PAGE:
What seems like impossibility becomes possibility,a democratically elected incumbent president was for the first time defeated at the polls in the history of Nigeria. Prior to March 28th, 2015 general election, our politicians washed their dirty linens in the public in series of open letters which makes it to the public in 2013 while the Northeast of the country burns with insurgency; an occurrence which was a blessing in disguise for Nigeria and Nigerians – the incompetency of the present administration was exposed.
So many things befall the nation during the present administration, missing oil money, Nigerian Immigration recruitment scam, politics was prioritised over security of lives, embezzlement of public funds was declared as mere stealing and the image of Nigeria further suffered in the international community while impunity reigns like never before.
Former governor of Central Bank of Nigeria Emir Sanusi Lamido Sanusi in an interview on CNN – “We must recognize that at the heart of the problem of Nigeria, at the heart of ninety percent of our issues – from Boko Haram, to religious crisis, to ethnic crisis to unemployment, to the lack of education, to the lack of health care – is that there are people who profit from the poverty and underdevelopment of this country. And these people are called Vested Interests.”
The situation further worsens as President Jonathan positioned himself as a fellow to be pitied, a people pleaser who fears to step on toes to do the needful to fight corruption while celebrating crimes and people of questionable characters; the incumbent Governor of Ekiti state was allowed to vied for gubernatorial post despite his pending case with Economic and Financial Crimes Commission and the president also nominated the former defence minister Musiliu Obanikoro as foreign minister despite his alleged involvement in rigging of the last gubernatorial election in Ekiti state. All hope was lost that corruption will be a thing of the past in Nigeria.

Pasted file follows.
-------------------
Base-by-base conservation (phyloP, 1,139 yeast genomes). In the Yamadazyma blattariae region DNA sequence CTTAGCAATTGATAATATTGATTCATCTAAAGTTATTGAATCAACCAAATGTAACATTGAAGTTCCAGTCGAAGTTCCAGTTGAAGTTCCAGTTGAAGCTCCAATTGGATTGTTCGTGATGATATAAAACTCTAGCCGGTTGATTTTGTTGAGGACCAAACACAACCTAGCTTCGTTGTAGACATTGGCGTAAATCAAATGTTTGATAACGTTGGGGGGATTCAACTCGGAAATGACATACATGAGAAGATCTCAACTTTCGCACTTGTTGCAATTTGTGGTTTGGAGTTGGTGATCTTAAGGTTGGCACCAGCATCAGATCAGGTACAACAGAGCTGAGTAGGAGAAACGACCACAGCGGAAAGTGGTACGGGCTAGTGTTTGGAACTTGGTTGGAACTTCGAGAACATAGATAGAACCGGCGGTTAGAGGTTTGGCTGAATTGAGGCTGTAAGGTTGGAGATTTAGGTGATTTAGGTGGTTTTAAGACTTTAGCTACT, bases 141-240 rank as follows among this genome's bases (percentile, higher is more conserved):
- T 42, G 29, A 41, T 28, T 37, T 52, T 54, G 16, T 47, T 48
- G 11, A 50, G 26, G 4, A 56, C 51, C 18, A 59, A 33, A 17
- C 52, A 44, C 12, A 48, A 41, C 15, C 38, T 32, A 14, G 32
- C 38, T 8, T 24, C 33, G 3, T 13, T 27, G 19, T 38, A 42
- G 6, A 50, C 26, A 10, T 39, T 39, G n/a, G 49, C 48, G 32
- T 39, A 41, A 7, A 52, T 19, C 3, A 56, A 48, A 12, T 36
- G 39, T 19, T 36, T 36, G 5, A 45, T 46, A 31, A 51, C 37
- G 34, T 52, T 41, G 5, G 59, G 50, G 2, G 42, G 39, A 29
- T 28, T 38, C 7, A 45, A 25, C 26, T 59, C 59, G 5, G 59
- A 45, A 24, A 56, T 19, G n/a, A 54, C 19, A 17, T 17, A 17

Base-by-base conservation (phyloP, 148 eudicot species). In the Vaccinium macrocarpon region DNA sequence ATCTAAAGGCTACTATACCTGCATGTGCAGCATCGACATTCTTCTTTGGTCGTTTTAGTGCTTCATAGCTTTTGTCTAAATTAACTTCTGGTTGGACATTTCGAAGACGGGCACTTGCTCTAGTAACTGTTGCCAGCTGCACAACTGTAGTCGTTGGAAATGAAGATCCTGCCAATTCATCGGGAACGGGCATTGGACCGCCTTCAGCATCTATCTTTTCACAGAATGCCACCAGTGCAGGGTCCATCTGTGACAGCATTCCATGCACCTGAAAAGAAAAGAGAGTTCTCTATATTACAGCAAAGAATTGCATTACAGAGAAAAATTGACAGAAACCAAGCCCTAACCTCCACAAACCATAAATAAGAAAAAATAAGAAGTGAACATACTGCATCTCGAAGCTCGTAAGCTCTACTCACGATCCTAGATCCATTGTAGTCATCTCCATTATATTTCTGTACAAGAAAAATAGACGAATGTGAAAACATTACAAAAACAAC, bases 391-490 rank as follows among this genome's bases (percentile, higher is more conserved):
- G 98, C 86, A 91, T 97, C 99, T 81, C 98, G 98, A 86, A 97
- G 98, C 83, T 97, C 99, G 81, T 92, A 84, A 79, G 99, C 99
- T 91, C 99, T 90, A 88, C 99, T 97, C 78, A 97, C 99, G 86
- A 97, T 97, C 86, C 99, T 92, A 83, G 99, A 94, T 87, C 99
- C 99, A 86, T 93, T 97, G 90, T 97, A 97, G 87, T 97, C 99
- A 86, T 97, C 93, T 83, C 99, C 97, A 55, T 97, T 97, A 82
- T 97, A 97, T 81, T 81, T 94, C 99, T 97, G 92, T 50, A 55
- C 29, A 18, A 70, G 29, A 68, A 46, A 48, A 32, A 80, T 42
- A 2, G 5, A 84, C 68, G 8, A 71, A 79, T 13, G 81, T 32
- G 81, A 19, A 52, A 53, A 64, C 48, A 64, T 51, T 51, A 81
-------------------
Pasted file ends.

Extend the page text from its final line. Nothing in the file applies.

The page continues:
Nigeria improved theoretically after rebasing of its GDP while in reality, Nigerians becomes more impoverished. It was disheartening when President Jonathan publicly uttered that Nigeria is a rich country because a very minute of the population are acquiring personal flights.
In the last sixteen years, Nigeria though blessed with good heads is yet to be led by someone who is not only passionate about the project called Nigeria but also ready to make sacrifices to transform Nigeria from a failing nation in the third world category to a first world country. The story of Singaporean founding father Lee Kuan Yew who died on March 22nd, 2015 at the age of 91 years and laid to rest on 29th of the same month. His story is one that ignites hope of the possibility of any third world country despite its mess becoming a first world country.
Lee Kuan Yew built Singapore into a first world country from an under-developed country with null natural resources and harmonised the differences of Singaporeans to be able to live together peacefully. The story of a courageous man, a good manager of resources, and a visionary man Late Lee Kuan Yew changed the tide of Singapore for good.
Nigerians are now in dire need of change like never before, in dire need of a visionary leader who can transform Nigeria into a desired nation. During the search, hope was found in a man renowned for honour and integrity, a man who despite his failure at the polls three consecutive times since 2003 forged ahead to contest the fourth time till he finally won this year, hope was found in president-elect General Buhari. Nigerians now hope in him to redeem the image of the country for good, to work with the best heads in the country, to declare zero tolerance on corruption, restore good governance, prioritised security of lives, achieve sustainable development, and set exemplary leadership for younger generations to follow.
At this junction, we have to be careful not to indulge in making excuses for the shortcomings of the incoming government. If we actually want Nigeria to change, we will also have to take active part in governance, demand accountability and transparency from the government.
Don’t doubt it; a first world Nigeria is possible, one step at a time. It begins with giving visionary leaders the opportunity to take charge while we hold them accountable.